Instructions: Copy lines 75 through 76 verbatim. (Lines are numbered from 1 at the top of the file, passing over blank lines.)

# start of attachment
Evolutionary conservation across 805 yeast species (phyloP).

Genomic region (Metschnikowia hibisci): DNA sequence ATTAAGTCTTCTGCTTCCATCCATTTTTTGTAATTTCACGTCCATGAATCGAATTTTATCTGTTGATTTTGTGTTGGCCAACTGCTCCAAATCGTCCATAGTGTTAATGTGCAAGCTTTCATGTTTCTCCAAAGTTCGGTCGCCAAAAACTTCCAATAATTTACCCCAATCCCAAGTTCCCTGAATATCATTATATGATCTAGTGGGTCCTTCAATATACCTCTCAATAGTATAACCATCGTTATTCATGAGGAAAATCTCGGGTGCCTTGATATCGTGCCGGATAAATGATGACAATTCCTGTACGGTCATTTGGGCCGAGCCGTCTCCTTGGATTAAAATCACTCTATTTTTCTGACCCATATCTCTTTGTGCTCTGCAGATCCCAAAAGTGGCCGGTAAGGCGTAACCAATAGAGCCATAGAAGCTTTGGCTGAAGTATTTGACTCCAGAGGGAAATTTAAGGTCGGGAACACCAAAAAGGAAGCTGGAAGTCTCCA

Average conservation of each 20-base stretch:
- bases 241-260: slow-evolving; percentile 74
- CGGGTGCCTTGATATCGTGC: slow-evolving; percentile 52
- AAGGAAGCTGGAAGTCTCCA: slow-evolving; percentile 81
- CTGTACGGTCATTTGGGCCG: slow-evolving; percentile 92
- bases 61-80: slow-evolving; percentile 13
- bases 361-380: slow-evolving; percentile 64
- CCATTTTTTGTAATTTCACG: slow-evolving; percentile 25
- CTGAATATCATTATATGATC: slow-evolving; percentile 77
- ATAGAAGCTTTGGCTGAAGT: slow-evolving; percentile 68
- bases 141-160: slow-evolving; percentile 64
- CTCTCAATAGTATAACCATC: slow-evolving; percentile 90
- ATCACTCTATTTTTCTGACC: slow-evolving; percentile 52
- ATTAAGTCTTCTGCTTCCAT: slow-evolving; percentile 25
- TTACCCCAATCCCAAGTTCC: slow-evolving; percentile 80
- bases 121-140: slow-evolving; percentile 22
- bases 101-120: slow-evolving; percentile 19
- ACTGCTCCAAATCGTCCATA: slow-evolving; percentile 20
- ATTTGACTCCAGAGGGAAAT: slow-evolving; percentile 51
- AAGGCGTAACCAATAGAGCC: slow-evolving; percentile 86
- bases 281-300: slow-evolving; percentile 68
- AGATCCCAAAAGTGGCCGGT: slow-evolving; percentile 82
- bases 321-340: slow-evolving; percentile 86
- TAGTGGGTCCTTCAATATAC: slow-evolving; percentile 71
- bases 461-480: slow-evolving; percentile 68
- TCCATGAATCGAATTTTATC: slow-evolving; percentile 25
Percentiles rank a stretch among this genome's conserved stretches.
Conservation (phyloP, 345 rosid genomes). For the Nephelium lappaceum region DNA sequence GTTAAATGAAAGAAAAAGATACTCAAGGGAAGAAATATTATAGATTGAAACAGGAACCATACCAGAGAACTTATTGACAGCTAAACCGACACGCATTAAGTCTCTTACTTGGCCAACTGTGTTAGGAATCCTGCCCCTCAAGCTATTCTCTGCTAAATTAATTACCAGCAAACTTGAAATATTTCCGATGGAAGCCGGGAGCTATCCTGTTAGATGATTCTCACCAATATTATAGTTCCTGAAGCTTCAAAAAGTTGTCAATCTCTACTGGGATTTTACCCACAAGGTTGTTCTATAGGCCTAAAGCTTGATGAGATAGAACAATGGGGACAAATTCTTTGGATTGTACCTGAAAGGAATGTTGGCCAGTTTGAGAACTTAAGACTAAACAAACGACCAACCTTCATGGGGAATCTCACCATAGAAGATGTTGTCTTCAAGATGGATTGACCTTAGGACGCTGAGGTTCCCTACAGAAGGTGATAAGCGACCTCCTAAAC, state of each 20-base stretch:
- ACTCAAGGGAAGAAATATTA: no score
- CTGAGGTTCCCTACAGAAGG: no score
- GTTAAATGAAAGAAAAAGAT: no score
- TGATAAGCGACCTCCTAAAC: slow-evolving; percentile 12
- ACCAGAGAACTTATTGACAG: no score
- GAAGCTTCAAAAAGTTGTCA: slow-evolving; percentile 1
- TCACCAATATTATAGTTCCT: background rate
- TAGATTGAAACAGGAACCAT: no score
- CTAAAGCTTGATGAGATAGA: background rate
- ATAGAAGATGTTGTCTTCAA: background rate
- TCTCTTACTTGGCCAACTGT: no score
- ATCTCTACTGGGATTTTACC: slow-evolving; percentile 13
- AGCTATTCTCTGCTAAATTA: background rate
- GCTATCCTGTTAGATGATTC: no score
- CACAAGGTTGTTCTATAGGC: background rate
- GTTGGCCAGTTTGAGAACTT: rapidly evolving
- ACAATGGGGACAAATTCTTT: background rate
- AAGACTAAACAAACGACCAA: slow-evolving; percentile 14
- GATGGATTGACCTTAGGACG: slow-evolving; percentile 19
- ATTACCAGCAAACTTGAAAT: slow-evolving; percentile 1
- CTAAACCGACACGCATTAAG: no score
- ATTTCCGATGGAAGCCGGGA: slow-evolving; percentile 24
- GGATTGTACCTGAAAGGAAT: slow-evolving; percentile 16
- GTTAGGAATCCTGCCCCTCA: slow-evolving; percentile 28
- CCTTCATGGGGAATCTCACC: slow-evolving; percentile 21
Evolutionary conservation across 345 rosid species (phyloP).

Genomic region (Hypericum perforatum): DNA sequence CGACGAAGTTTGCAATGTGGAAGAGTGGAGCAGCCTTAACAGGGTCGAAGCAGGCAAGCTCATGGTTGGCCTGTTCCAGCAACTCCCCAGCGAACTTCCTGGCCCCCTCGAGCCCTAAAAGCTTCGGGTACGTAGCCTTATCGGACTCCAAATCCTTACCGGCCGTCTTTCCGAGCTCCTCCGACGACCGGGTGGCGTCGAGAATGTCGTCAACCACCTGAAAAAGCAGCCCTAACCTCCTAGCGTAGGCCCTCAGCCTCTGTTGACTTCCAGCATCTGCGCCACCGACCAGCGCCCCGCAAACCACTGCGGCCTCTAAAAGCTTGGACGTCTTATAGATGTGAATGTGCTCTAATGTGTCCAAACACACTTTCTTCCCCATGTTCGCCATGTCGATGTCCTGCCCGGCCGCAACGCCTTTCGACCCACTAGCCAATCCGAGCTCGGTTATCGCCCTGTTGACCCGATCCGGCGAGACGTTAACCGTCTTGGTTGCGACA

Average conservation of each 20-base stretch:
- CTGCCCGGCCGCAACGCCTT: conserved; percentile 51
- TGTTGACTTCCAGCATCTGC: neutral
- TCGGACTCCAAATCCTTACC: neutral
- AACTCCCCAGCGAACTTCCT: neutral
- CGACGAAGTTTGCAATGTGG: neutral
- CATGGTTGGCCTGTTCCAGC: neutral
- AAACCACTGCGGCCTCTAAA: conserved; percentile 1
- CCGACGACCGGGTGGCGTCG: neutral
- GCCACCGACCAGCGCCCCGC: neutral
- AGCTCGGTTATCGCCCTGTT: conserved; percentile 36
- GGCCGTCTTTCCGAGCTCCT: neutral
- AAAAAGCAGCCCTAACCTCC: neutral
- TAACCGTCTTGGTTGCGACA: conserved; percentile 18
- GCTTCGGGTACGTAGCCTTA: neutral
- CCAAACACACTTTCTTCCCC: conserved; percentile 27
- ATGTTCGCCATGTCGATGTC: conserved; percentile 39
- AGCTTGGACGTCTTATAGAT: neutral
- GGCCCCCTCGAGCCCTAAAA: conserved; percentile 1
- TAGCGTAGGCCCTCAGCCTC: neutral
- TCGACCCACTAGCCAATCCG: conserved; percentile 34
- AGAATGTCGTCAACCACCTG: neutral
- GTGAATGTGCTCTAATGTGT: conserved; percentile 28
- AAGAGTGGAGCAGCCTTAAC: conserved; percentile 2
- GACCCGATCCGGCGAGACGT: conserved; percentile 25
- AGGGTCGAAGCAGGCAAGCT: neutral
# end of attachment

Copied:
- AGCTTGGACGTCTTATAGAT: neutral
- GGCCCCCTCGAGCCCTAAAA: conserved; percentile 1